Don’t get so wrapped up in work that you forget to stay up with the current events of the business world! Amid all of the chaos, grab a cup of Joe and take a short reading break.
1. Inc. Magazine’s Suzanne Lucas wrote a column on a pair of firings that stemmed from the PyCon convention. A developer evangelist overheard a crude joke about “dongles” in the row behind her. She was so offended, she tweeted a photo of the two guys who made the joke and the Twitter outrage that ensued got one of the guys fired. But he wasn’t the only person who lost his job — turns out the woman who tweeted the photo was also fired for stirring up the controversy. This whole situation was terrible, from the crude joke to the unnecessary tweet, but Lucas states that nobody should’ve lost a job over it.
2. Wall Street Journal’s Startup Discussion of the Week addressed whether or not it is possible for entrepreneurs to have a healthy work-to-life balance. Several industry leaders approached this debate with their life experiences and insights. Personally, whether someone is an entrepreneur or janitor, I feel like a healthy work-to-life balance is the greatest myth since Santa Claus.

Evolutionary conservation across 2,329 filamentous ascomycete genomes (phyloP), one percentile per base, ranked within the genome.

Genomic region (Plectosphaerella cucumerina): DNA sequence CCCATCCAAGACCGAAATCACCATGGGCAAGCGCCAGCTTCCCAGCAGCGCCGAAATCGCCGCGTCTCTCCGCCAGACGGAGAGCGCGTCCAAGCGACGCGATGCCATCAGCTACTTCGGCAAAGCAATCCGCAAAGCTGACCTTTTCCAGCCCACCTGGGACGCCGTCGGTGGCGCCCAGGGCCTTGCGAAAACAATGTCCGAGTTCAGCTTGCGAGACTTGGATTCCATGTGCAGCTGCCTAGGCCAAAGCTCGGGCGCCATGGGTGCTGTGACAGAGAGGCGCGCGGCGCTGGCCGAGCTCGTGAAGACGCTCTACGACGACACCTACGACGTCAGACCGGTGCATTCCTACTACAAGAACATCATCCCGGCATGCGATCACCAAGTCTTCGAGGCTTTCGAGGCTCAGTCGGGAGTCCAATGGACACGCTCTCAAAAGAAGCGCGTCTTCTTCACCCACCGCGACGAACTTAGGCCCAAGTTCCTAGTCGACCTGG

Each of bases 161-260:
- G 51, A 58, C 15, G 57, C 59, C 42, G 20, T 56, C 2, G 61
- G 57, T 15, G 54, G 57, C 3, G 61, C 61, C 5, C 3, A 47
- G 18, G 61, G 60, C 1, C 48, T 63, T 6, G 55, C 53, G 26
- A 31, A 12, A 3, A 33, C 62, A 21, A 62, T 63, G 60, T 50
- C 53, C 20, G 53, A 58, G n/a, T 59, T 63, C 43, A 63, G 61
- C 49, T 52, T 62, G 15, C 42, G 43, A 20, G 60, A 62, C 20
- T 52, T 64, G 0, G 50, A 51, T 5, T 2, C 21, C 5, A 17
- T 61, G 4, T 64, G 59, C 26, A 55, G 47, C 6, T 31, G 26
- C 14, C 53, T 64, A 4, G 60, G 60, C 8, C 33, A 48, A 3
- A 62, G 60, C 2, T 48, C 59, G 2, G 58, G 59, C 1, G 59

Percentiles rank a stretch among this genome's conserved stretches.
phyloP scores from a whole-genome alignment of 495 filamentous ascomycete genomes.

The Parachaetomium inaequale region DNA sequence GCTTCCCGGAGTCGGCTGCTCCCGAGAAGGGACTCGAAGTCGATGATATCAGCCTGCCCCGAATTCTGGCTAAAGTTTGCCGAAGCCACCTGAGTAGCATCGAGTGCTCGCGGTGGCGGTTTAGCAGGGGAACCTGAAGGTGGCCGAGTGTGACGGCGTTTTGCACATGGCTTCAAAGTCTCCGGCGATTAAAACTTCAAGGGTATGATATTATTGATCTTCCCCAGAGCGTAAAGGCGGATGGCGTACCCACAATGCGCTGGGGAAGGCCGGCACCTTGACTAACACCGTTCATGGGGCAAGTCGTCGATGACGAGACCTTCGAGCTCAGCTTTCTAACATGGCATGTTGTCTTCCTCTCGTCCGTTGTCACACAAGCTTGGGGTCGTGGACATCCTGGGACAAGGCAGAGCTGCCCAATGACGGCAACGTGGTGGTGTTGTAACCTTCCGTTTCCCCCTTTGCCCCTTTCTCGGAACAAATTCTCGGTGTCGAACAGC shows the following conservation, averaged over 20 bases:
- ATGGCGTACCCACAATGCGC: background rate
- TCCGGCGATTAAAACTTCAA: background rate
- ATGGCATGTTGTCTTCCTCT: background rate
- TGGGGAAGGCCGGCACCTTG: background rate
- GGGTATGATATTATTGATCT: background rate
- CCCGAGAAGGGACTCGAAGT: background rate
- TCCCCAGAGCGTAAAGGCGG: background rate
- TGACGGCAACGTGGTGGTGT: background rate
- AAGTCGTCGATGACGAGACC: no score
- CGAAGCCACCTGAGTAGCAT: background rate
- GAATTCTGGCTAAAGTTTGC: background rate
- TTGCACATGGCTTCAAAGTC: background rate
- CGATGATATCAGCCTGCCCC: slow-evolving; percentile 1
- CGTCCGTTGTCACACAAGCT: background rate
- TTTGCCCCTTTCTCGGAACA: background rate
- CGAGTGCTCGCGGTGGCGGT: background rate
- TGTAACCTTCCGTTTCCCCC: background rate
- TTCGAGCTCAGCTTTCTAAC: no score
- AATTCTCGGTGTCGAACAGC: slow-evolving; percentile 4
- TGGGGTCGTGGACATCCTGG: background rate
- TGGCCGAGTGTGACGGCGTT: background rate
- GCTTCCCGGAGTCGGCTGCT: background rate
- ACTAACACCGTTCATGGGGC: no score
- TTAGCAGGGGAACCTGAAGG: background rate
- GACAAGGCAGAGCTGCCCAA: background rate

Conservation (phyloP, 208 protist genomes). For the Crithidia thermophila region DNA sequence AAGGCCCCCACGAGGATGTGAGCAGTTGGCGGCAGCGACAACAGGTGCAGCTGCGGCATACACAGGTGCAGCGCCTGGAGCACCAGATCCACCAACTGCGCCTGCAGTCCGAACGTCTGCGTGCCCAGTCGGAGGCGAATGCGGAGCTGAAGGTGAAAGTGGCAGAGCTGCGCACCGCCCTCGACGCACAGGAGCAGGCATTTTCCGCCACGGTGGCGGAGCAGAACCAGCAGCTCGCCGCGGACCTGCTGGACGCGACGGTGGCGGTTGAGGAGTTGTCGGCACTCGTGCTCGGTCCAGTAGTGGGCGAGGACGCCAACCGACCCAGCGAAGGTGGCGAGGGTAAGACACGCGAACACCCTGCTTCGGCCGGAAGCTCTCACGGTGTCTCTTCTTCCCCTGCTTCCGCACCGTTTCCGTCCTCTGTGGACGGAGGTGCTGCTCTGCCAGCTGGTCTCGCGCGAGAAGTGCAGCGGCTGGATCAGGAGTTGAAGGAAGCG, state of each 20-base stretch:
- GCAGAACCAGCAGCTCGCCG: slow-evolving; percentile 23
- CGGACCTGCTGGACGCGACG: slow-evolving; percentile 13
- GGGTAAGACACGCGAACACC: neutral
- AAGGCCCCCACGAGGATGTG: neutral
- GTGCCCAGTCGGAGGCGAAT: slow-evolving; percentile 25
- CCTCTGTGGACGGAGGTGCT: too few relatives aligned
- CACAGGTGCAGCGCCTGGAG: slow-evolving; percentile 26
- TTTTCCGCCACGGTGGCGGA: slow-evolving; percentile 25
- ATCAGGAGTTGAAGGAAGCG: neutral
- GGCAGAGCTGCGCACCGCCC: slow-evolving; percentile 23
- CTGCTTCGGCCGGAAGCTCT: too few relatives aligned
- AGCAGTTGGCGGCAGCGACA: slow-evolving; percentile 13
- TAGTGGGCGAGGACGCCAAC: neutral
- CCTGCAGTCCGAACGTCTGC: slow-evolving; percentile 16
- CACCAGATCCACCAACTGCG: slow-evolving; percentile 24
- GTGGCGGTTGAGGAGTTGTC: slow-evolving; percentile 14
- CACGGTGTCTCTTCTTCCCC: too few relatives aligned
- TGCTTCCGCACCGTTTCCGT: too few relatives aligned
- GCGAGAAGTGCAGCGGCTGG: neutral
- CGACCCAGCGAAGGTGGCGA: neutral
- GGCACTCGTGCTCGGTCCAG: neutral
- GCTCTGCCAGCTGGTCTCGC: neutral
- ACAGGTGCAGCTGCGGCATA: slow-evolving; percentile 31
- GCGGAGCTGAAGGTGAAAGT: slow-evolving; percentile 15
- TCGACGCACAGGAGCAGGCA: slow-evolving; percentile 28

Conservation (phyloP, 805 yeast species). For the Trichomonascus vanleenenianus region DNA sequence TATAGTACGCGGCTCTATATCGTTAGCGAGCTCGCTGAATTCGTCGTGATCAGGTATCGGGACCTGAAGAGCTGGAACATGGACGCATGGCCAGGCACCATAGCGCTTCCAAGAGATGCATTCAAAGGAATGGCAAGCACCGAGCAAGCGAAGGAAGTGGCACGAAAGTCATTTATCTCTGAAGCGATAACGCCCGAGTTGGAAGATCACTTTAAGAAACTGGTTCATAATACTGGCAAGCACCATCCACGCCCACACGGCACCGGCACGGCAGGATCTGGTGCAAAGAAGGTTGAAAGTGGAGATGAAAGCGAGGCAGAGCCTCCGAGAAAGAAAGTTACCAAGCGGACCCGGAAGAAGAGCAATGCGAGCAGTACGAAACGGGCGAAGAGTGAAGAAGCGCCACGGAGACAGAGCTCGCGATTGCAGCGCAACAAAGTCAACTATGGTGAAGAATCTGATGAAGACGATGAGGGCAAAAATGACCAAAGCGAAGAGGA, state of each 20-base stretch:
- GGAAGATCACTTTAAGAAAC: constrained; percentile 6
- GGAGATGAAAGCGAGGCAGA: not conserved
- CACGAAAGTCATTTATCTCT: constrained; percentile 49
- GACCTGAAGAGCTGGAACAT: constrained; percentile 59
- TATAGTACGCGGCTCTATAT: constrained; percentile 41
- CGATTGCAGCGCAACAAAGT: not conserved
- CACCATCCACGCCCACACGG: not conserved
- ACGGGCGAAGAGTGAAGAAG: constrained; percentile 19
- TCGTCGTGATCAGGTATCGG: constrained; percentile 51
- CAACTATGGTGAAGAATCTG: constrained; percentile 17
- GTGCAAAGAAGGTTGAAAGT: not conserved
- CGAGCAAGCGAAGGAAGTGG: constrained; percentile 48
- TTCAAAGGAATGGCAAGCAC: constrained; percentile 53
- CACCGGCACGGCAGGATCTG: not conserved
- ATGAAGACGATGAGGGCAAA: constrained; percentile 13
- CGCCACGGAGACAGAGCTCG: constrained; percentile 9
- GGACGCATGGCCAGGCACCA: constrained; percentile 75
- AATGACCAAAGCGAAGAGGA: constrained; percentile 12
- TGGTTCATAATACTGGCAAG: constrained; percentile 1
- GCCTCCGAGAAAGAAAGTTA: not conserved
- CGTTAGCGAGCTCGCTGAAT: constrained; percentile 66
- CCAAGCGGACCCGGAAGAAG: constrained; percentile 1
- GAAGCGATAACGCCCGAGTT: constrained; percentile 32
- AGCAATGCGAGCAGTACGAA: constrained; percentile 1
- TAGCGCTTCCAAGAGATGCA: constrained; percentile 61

3. My favorite article this week. Propublica details how the makers of TurboTax, Intuit, fought bills that would allow free, simple tax filling. Liz Day addresses the ridiculous amount of funding and political battling Intuit went through, and how they motivated people from both sides of the isles to block a bill that would aid a good portion of the U.S.
4. Speaking of taxes, House Republicans are trying to pass a bill that would simplify the tax process for small businesses. Though it would almost certainly reduce federal revenue, many say the law proposed is much easier to follow and enforce.
5. Inc. Magazine wrote a great piece on why you can’t learn leadership alone. Anytime I see an article on leadership, I get excited. It’s one of my favorite things: the idea of helping others maximize their potentials and serving as an agent that brings them together and holds them accountable to an organization. The thing about leadership, though, is that a lot of people think leaders are born, not made, which is completely untrue. it takes a lot to develop high-level leadership skills and it’s important for entrepreneurs to be aware of that.
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